|Getting this in the mail would surely brighten up even the worst of days!
As with any interview, along with preparing for it, I’m sure that we all worry about certain things that we may or may not had to. In going to the US Embassy Manila for my B1/B2 visa interview, here are the things I learned that I DID NOT have to worry about, and you don’t have to either (regardless of what kind of visa you applied for):
1. Being late. With the thousands of people that were lining up, you will eventually just be grouped together with the other dozen or so people with a similar schedule. A friend of mine was scheduled at 8am and left (approved and happy) at 1130am, which is exactly what happened to me too. So just be there on or before your scheduled time.
2. Losing the bank payment confirmation slip. They did not ask for it since there were probably no issues with my payment. Still, don’t lose it though.
3. Not having the right photo. They also didn’t take my photo since they could use the one I submitted in the online application form. There was also a Kodak booth inside the premises offering a set of six 2×2 photos for P80.
4. Getting hungry for hours. There was a food and beverage concessionaire at the outside waiting area. It also sold some US Embassy souvenirs which would have been quite awkward if you bought them and didn’t get approved. The prices were moderately outrageous and you’re better off buying (and eating) snacks from the vendors outside (because you can’t bring them inside.) There is even a Family Mart across the street.
5. Getting thirsty. There is a drinking fountain available.
6. Having to pee. There were at least two bathrooms in the premises.
7. Not dressing for the part.
I think I could have worn boxer briefs and the VA wouldn’t see because the window was from the waist up. I also wondered if I needed to wear perfume. The answer is no, because again I was interviewed from behind a glass window.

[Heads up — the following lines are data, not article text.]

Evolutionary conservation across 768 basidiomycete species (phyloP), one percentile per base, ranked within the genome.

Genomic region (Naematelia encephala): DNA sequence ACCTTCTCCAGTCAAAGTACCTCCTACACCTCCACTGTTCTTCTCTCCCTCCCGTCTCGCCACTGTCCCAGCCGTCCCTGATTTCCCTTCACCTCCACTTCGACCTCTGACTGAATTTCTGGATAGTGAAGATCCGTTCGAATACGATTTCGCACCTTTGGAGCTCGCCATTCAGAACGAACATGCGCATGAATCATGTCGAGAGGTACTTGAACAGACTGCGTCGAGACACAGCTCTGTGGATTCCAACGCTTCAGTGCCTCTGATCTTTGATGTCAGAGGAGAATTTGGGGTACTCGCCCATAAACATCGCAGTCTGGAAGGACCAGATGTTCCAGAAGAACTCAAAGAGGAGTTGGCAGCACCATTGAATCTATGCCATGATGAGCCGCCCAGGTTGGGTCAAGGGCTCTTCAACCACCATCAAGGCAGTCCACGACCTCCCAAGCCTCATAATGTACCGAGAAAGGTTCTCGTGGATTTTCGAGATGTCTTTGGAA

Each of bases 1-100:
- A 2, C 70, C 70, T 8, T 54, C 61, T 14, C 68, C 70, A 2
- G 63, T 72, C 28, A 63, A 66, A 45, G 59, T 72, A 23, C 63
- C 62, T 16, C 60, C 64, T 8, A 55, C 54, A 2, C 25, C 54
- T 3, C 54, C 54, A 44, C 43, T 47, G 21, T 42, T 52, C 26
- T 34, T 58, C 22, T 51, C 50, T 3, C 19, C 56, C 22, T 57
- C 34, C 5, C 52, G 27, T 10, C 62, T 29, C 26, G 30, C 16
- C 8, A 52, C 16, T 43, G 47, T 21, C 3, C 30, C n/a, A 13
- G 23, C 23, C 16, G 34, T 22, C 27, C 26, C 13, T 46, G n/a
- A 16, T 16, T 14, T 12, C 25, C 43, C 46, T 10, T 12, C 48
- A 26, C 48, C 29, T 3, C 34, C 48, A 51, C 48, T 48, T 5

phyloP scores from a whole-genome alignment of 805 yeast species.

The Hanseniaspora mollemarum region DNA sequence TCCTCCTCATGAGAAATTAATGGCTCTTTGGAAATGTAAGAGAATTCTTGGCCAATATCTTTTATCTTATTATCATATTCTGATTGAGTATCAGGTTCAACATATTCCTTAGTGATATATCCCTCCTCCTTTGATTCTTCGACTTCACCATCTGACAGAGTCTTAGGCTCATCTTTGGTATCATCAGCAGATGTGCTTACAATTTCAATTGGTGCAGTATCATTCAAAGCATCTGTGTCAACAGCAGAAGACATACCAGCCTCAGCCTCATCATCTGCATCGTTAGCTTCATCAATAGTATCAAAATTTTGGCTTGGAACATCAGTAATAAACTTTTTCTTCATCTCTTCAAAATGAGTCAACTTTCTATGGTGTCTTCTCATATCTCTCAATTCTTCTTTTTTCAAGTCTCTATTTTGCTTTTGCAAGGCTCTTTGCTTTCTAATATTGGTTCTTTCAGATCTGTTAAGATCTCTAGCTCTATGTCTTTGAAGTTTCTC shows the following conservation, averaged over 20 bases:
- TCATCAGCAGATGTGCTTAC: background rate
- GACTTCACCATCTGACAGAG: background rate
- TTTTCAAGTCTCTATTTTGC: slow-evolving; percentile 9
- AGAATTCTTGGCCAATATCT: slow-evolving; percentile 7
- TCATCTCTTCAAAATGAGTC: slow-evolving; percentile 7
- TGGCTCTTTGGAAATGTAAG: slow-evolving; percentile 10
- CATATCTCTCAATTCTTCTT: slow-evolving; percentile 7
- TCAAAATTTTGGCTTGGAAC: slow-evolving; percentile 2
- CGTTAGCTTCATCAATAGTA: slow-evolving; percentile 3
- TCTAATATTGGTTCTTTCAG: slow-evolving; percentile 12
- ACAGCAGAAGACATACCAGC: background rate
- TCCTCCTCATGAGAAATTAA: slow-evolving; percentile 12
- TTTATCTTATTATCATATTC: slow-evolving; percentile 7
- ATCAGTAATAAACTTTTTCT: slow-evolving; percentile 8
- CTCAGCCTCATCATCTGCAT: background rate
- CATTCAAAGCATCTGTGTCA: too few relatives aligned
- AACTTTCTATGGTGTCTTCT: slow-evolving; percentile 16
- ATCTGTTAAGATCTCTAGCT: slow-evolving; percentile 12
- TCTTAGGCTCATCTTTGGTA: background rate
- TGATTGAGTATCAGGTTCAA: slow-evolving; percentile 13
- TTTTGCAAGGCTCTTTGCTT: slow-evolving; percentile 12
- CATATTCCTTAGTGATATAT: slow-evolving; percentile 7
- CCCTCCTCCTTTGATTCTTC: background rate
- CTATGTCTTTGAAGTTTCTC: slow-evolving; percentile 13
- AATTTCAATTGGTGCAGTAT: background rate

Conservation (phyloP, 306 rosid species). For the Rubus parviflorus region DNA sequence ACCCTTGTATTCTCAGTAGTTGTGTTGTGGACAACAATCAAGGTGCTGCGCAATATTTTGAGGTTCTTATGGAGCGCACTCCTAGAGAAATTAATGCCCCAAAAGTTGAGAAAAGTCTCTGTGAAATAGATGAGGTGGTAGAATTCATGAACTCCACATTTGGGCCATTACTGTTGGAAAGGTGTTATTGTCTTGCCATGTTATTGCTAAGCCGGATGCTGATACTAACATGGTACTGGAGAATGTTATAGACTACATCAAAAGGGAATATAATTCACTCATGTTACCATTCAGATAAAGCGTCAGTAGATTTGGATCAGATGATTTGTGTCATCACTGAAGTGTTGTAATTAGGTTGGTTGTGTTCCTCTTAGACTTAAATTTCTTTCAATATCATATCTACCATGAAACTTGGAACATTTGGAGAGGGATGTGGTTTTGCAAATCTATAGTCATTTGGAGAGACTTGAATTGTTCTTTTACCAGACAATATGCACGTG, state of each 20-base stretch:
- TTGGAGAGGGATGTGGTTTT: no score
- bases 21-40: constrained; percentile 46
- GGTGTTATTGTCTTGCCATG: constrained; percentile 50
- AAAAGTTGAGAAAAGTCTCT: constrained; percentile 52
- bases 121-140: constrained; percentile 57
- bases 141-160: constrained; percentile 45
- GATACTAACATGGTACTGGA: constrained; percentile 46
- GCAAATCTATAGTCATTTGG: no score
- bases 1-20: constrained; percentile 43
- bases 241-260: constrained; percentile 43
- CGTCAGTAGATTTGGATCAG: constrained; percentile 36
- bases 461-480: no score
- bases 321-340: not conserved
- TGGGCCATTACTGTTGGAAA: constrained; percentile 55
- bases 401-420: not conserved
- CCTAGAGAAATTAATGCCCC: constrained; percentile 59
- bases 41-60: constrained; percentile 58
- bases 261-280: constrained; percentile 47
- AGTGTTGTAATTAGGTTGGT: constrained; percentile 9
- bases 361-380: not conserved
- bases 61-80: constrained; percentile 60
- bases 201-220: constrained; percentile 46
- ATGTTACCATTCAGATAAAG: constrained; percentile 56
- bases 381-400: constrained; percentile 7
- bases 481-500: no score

You will see a lot of people who will make you go, “Really? That’s your Sunday best? That’s what you pulled out of your closet after a week of preparation for this day? No wonder you got denied! (Note: most of those who dressed sloppily got denied, but some of those who dressed decently get denied too.)
Dress the part. If you’re a company president, come in a suit and tie. But don’t overdo it to the point of looking pretentious. I saw women who were carrying LV bags and wearing Fendi coats. Pretty sure half of those were either borrowed/rented or fake. (I know, I’m awful. But it’s true.) Saw lots of college students in their school uniform. I personally don’t recommend it. Generally for men, come in a long sleeve button-down and slacks (anything except blue jeans). Women can wear blouses and a skirt or smart pants. The personal interview may be primarily to assess your body language, but how you dress could have some effect too.
TL;DR: Don’t dress balahura like you were going to the talipapa (because palengke does not have as much of an impact.)
8. Bringing prohibited items. Although I knew better than to bring my phone or any electronic gadget basically, as well as USBs, lighters and any weapons, there were a number of vendors(?) offering their safekeeping services. I’m not sure how it works since I didn’t need them but essentially you leave your gadgets with them, probably in exchange for a claim stub or something? Not sure why they wouldn’t just run off with all the gadgets they’re keeping for strangers, but it seems to be a thriving business. NOTE: They also sell pens for some reason, at an exorbitant price of P25, which you absolutely would have no need for. Don’t let them trick you into buying one simply because they’re being sold, just like those bubblegum, toothbrushes and razor blades being sold at the supermarket check-out counters.
Good luck with your application!
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Hi! I'm Kevin, a published travel writer, and this is my travel blog about first and business class flights, airport lounges, shopping, visa information and local travel credit cards for mileage programs. In 2017, I fulfilled my personal goal of visiting over 30 countries before I turned 30 years old and I would be more than glad to help you achieve your own #travelgoals too. ;)